- Healthy Life Expectancy (the number of years one can expect to live in a healthy life)
- Overall life satisfaction
These three parameters complement one another in important ways and show overall satisfaction of the individual from living the way they have experienced it. In one way the inclusion of the satisfaction takes care of multiple factors that may exist in one society that either creates advantage or disadvantage for one individual.
Stoet and Geary say, that a smaller number of subindices to measure inequality actually helps BIGI remain unaffected by complex assumptions and bias created due to those assumptions. This is because low participation in politics by women may simply mean they are not interested in a political career and hence can’t be levelled as a bias in the first place.
The paper also gives sample calculation for the US to show how BIGI is calculated –
- The life span ratio of women/men are taken. It is >1
- The enrollment sex ratio at the primary and secondary education level is taken and the value that deviates the most from gender parity (0) is taken
- The ratio of women/men life satisfaction is taken. >1
- The average of the above three values is taken. Which was again >1
- Then the final value was deducted from 1 in order to understand how much this value deviates from gender parity
- The BIGI score for the years 2012-2016 is calculated in this manner and an average is taken as the BIGI average to understand the gender parity in the US
If the final score is negative, the society is favoring women and if the final score was positive it is favoring men.
Countries where girls have an advantage
Here are the 91 countries where girls have an advantage –
Now see these countries in a world map –
How India Fared
India’s rank in the BIGI table is #117. Here women live longer and healthy life expectancy of women is more than men. But women get dragged down in education and in overall life satisfaction. The report says India falls behind largely due to the illiteracy of women. It also says that there is no other country with a comparable level of human development where girls behind so much in education.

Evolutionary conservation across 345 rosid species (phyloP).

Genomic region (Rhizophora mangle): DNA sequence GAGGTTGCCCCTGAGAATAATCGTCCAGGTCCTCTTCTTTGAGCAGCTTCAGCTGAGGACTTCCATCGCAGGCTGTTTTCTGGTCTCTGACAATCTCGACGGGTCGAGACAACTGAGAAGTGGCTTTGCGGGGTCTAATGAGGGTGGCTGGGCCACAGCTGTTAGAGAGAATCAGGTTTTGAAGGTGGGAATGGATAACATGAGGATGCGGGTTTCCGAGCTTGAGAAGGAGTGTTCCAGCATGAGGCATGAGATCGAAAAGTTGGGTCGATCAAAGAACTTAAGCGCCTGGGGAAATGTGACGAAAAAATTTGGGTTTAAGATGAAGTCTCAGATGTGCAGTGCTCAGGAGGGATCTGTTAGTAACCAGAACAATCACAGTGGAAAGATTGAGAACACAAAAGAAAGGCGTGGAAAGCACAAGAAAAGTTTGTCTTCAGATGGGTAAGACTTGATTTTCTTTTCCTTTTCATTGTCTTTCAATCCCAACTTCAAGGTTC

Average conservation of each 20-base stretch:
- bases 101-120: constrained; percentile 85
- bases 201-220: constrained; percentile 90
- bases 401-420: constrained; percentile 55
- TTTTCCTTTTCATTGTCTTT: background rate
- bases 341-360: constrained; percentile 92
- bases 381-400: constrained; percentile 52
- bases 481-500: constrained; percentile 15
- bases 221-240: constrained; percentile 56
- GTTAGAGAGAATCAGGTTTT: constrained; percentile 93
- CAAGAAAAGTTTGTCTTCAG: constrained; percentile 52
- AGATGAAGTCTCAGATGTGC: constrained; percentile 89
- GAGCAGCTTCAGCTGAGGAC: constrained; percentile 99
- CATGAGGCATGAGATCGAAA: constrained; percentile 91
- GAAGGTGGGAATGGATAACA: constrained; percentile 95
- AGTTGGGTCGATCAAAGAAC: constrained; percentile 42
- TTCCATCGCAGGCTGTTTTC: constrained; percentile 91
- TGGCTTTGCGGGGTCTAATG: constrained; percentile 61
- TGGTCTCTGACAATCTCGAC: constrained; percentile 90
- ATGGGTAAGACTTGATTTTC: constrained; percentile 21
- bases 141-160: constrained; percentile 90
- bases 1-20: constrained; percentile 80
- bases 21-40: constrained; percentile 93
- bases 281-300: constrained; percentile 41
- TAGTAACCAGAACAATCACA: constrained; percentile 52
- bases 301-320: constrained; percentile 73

Overall, the report concludes that India is a country that favors men.
However, India’s data on education seems to be problematic. The bias calculated by the researchers seems to be wrong. This is because the latest government data (NSSO survey) shows that boys are in fact disadvantaged in education. They not only pay higher fees for the same education, but they also get disadvantaged because of several policies thus creating an institutional bias against them. Read here.
As a result of this boys are in fact forced to drop out of the education system.
Education – A deciding factor
Now the data and the BIGI score also shows countries where women are heavily favoured in education but are still poor or underdeveloped. The top 10 countries with a maximum bias against men in education and their human development index (HDI) are given below – (Country-Absolute value of BIGI score for education-HDI) –
- Lesotho – 0.37 – 0.49
INDIA – 0.29 – 0.61 – men at an advantage
- Namibia – 0.22 – 0.63
- Suriname – 0.17 – 0.72
- Philippines – 0.16 – 0.67
- Nicaragua – 0.14 – 0.64
- Botswana – 0.13 – 0.70
- Dominican Republic – 0.13 – 0.72
- South Africa – 0.11 – 0.66
- Qatar – 0.10 – 0.852
- Armenia – 0.10 – 0.74